How did I become a participant in this project: For about 3 years I have had issues with my goats hooves and my Cormo/Olde English Babydoll Southdown's hooves and a couple of lambs (lambs were treated and were fine after 1 application of store bought soluctions). There was more work involved with trimming hooves and applying store bought solutions that was not curing the adults with hoof issues.
I e-mailed Dr. Anne Lichtenwalner, from the University of Maine and she sent me to Richard Brzozowski, PH.D., Extension Educator, Agriculture, Cumberland County. After speaking with both of them, my understanding of this hoof issue is that the medicines we are using are not strong enough and we also need to rotate pastures where this "organism" is alive. Two weeks in each pasture, using 3 different pasture areas in treatment is important - so this organism will die? I believe I was also told all pastures have this organism. So I would think maybe spring and fall have our animals walk thru a footbath of Zinc Sulfate and detergent.
Richard asked me if I was interested in being a participant of the above project. Of course I said yes and he sent me all the paperwork, which I immediately filled out and he quickly called me back and explained the month long protocol of the project, which started October 5, 2011 at my farm: http://www.spinnakeesfarm.com/
Day 1 was very exciting. Tom, Richard and myself set up panels for all my sheep & goats, then used Famacha testing to check parasite level (none of my Olde English "Babydoll" Southdown sheep or Angora Goats needed to be medicated - amazing and I was going to worm them all)! This is another important study both Richard and Tom have been working on (medicate when necessary so animals to not become immune to medicines).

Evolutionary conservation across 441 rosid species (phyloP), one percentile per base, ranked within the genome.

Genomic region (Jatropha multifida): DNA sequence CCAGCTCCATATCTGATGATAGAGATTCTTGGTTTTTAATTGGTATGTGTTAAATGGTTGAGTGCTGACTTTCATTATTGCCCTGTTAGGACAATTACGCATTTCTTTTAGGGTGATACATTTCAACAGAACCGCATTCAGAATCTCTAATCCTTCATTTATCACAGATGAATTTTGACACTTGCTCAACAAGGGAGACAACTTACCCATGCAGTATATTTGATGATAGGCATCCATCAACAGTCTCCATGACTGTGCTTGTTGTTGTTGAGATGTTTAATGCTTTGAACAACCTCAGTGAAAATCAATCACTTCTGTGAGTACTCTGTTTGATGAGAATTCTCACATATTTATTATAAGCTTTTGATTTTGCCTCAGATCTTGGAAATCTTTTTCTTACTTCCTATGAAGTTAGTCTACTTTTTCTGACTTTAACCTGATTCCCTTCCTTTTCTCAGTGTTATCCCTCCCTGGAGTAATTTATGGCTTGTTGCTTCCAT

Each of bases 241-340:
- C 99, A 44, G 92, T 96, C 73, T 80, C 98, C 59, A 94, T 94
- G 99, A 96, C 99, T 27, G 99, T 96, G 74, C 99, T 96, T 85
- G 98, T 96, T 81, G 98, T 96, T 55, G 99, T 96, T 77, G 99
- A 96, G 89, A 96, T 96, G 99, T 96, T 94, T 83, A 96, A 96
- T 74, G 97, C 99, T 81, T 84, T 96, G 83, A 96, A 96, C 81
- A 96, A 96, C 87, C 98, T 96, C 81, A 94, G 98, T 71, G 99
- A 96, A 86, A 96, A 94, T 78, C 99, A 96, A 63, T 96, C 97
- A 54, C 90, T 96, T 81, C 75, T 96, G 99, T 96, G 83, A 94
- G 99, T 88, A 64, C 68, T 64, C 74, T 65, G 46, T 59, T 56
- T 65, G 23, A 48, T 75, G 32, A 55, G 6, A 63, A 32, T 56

Richard and Tom set up machine to gently tip all my animals so their hooves could be trimmed and evaluated. I was taught how to evaluate and how to better trim their hooves - to look out for pockets and trim correctly to eliminate them. Again my sheep had "very little hoof growth, which all members of this team found really amazing and only a couple had pockets. Then each animal stepped into a 20% Zinc Sulfate solution for 10 minutes and Anne and Caitlin then drew blood for DNA to see if there are predictive markers of footrot resistance.
Members of this team were Dr. Thomas Settlemire, retired from the University of Bowdoin College, Dr. Anne Lichtenwalner of the University of Maine, Richard Brzozowski, PH.D., Extension Educator, Agriculture, Cumberland County, and Caitlin Minutolo, University of Maine (I believe an intern), and of course me Betty Stover, Shepardess, mom, fiber artist, apartment landlord, dog breeder, (I have more titles than they do. Am I bragging or what?).
We ended up with my Olde English "Babydoll" Southdown ram, Churchhill, with a hoof infection (he was not limping and I had no idea he had this infection - his pen is small compared to the pasture and when it rains it is very moist in this pen - maybe a top coat of gravel?), my Cormo/Babydoll cross, Whitety had scald and one of my Angora Goat does had footrot. Both of the sheep are now is a different pen together and I was told to spray his hoof in 2 days, which my husband did for me.
Day 7: October 12, 2011, 2 affected sheep and goat sent thru footbath.
Will Post Day 14 around October 19.
Thank you so much Tom, Dick, Anne and Caitlin. You don't know how important it is for me to have healthy animals to share with friends and know I am selling healthy animals. I would love to see more local Maine vets involved in this program so we all get educated in this area of HOOF health. Then again I am sure you will be sharing this study with all Maine Farmers/Vets once it is completed.